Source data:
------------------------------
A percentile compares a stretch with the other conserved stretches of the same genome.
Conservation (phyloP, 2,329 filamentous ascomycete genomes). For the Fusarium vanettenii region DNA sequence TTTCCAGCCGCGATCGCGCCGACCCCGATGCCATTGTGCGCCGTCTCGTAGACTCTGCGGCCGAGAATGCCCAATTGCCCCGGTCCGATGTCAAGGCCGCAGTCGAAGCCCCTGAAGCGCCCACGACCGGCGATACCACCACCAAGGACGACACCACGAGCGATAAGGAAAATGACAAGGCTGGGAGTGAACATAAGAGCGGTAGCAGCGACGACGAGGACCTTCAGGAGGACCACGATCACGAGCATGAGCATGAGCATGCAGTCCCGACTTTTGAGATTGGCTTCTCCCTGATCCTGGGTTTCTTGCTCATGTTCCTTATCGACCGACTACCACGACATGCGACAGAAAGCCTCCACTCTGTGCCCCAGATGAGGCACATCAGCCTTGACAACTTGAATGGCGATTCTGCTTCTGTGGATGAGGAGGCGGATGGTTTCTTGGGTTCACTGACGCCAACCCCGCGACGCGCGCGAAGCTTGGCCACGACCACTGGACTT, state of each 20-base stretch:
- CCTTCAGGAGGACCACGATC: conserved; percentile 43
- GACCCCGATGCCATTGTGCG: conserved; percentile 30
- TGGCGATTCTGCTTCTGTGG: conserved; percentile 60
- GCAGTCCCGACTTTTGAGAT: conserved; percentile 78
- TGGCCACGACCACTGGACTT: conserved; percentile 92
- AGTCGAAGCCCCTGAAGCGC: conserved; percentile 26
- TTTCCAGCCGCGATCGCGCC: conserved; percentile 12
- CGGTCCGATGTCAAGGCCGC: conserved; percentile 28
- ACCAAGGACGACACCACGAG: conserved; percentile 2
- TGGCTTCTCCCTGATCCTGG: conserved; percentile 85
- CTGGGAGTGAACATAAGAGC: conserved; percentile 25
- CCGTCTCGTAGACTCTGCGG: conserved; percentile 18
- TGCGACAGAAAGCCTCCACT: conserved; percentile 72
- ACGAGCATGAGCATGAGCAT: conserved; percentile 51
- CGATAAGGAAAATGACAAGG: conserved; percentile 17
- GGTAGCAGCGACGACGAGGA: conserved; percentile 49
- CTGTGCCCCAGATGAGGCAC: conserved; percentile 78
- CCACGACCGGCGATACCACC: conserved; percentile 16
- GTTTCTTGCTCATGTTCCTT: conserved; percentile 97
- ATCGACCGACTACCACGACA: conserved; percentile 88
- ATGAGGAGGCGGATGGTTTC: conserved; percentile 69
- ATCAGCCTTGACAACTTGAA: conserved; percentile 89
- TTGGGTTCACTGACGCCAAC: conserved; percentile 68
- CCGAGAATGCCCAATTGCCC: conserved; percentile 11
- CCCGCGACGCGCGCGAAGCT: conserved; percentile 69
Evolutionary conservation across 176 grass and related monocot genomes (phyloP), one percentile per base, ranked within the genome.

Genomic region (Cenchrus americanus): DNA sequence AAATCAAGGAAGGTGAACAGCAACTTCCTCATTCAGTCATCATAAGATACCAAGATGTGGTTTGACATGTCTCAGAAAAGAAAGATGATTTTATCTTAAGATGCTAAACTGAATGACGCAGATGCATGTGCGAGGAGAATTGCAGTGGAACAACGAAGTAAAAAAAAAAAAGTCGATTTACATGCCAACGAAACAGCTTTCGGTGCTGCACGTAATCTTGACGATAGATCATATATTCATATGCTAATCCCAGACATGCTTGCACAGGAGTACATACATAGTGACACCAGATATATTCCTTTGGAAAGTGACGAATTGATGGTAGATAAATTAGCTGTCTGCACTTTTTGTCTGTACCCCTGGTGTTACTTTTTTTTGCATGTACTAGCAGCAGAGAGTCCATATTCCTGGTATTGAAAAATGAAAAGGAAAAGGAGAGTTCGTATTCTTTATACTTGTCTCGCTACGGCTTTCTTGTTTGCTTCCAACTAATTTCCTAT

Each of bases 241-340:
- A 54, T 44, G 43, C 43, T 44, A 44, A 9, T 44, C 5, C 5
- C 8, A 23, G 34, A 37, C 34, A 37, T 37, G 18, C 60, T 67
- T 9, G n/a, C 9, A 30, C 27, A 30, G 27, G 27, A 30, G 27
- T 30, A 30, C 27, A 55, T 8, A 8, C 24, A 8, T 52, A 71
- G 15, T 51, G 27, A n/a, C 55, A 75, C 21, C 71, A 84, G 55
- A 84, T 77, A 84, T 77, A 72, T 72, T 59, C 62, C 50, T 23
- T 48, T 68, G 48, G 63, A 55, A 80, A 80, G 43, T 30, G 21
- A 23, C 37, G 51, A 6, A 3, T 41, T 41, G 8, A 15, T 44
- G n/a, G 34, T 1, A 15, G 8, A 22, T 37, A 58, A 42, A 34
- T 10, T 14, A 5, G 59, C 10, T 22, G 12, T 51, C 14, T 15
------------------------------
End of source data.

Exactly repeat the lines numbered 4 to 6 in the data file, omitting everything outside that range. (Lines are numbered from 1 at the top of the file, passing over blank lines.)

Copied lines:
- GACCCCGATGCCATTGTGCG: conserved; percentile 30
- TGGCGATTCTGCTTCTGTGG: conserved; percentile 60
- GCAGTCCCGACTTTTGAGAT: conserved; percentile 78